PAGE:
Having a sibling on the autism spectrum

Information

Information about health conditions can be important to some people; answering questions and providing them with reassurance. The people we talked with had different feelings about information relating to autistic spectrum disorders (ASD). Some were very keen to find out as much as they could, while others felt that they didn’t need to read anything about it because they lived with someone on the spectrum. Some people said they would have liked information aimed at siblings when they were growing up. 

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Parents were often the main source of information, either directly through giving them relevant books to read, like My Brother is Different, or indirectly through hearing autism talked about at home. Some people said they tried to read books they found lying around at home when they were younger, but these were difficult to understand as they were aimed at adults. One person didn’t want to bother her parents with her queries because she didn't “want to get in the way”, so she read what she could find.

Other sources of information were school or college, the internet and talking to other siblings at support groups. One person found information on the internet was “quite biased” and she didn’t know how reliable it was. Several people had read 'The Curious Incident of the Dog in the Night Time'. One person read this with her class and was able to use the opportunity to tell her friends about her brother’s autism while another person questioned whether her brother was autistic after reading it. 

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One person, who worked as a health professional, kept up-to-date with current ASD research by reading journal articles. She said it was “nice to be able to read from a personal interest of my own, and to develop my work knowledge at the same time”. Another said that her brother made her read information he found on the internet. She felt that it both reassured and helped him, but again questioned the reliability of online information. 

The type of information people wanted varied. Some wanted to hear other experiences of living with a brother or sister on the autism spectrum, while others wanted more factual information, such as books by Tony Attwood.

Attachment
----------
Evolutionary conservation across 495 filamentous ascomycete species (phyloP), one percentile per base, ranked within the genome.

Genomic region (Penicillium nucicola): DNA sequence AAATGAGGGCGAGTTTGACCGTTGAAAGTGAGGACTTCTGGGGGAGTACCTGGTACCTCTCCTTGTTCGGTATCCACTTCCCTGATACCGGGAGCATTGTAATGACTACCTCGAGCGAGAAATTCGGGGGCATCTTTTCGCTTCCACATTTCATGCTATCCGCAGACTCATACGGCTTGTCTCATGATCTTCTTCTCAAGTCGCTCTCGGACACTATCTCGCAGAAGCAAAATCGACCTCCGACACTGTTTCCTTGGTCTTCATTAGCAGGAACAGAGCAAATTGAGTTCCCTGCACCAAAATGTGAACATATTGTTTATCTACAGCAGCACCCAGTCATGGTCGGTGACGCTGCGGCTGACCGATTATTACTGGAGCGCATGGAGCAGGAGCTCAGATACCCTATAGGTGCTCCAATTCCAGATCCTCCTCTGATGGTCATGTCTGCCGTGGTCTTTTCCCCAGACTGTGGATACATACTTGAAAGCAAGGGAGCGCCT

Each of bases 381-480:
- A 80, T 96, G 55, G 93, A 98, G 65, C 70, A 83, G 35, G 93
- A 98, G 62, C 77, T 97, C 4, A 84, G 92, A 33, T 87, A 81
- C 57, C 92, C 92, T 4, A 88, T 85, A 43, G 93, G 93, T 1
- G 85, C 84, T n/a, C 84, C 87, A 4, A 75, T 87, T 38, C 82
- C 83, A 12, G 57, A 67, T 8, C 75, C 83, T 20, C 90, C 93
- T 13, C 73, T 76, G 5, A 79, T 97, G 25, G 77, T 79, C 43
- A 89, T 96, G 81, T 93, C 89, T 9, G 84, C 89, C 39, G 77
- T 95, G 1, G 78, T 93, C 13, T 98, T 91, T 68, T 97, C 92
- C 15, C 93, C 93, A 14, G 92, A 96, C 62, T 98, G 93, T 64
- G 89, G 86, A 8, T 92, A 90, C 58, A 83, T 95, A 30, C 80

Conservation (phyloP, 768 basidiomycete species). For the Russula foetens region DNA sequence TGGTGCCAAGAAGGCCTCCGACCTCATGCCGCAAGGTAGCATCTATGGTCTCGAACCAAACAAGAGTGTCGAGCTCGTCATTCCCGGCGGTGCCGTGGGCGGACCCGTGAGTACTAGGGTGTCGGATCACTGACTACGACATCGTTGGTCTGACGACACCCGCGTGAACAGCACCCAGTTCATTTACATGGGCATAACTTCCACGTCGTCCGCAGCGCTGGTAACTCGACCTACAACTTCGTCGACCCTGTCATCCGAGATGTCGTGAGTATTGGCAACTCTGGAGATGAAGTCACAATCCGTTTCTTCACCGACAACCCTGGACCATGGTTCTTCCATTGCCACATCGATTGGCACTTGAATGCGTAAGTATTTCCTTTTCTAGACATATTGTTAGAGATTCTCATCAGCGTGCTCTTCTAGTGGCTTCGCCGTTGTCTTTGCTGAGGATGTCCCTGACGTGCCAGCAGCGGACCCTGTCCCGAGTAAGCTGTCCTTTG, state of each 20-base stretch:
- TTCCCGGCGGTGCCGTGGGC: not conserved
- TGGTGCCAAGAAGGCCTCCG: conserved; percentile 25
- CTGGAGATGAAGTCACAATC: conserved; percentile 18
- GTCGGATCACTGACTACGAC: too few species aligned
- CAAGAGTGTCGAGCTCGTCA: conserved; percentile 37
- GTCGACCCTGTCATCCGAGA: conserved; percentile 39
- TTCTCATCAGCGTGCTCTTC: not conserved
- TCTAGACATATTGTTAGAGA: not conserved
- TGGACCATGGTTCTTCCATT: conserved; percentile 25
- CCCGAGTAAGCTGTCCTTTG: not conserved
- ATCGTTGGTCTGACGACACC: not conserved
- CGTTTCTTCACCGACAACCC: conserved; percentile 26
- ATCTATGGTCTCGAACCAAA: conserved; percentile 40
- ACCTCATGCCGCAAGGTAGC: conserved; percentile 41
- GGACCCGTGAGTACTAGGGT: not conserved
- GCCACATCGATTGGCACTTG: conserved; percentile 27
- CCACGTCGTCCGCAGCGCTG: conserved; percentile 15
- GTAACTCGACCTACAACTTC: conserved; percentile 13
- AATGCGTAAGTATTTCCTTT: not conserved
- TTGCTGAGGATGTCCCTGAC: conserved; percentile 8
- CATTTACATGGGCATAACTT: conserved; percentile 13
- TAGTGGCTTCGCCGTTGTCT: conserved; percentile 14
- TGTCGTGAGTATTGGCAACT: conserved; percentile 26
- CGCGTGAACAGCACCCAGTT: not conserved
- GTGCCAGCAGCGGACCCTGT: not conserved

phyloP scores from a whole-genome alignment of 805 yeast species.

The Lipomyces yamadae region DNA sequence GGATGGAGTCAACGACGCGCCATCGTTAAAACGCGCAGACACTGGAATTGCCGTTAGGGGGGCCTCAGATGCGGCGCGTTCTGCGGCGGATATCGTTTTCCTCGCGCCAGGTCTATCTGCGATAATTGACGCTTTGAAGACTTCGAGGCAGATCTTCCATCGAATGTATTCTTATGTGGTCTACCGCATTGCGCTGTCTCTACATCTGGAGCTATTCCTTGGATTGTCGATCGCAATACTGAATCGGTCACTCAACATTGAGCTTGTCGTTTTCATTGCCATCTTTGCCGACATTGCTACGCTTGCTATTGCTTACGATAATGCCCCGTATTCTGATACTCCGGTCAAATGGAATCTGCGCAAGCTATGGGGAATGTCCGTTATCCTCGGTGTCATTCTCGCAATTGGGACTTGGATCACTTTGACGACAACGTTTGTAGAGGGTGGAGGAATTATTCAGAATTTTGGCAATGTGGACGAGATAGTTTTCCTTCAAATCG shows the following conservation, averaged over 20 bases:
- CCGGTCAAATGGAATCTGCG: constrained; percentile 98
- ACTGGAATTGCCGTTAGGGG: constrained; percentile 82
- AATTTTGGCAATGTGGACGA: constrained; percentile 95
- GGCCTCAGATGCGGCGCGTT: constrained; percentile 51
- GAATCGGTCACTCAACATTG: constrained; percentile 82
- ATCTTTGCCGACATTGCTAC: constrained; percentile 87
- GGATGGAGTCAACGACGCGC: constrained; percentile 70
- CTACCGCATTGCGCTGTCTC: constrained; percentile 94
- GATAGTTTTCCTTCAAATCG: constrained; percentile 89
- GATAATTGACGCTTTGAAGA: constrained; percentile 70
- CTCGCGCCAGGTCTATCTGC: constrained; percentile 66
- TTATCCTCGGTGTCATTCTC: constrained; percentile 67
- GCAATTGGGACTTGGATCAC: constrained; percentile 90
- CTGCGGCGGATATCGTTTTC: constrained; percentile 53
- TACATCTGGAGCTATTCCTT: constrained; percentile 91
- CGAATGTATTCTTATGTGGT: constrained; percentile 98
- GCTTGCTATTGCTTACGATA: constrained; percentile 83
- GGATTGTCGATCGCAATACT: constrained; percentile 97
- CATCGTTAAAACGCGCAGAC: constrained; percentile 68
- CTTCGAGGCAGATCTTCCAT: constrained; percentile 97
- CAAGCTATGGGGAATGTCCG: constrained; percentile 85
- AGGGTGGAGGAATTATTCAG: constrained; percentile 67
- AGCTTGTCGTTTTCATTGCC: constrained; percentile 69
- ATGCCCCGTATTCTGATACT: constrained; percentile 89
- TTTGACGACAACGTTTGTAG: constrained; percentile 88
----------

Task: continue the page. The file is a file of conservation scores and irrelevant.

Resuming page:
Several people said they would have liked more information during their childhood, or at least have it available if they wanted it. One person said she would have liked information about different periods in her brother’s life, such as puberty or becoming an adult. One person described the information available to her as “condescending and embarrassing” and another said that what she read was “too in-depth” for a child. The sibling section on the NAS website was more about autism than Asperger syndrome and so less relevant to one person.

The reasons for seeking information varied; some wanted to gain a better understanding of why their sibling did the things they did and wanted to try to work out which bits of their siblings’ behaviour could be characteristics of ASD. A few people wanted to gain knowledge about ASD because they felt responsible for educating others, such as teachers, relatives and friends, about the condition. One person read more about Asperger syndrome when he started his job as a Learning Support Worker, whilst another searched for information about autism when her daughter began to display what she thought were autistic behaviours. Others felt reassured hearing about other siblings’ experiences and realising that there were other siblings with similar experiences.

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The desire for information changed over time; some felt they had reached a point where they didn’t need to learn any more. This was particularly the case for people who no longer lived with their siblings.

“You have to live with it to understand it”
Some people had no interest in information about ASD. They felt that the autism spectrum contained such a range of different people that information would not be relevant or useful to them. As one person said, “information would miss out all the little bits... it can’t tell you what your brother or sister’s little rituals are”. Some also felt that knowing more about ASD could not change anything in their lives. It would not change the way in which they treated their brothers and it would not change the fact that they had autism. 

Last reviewed May 2015.

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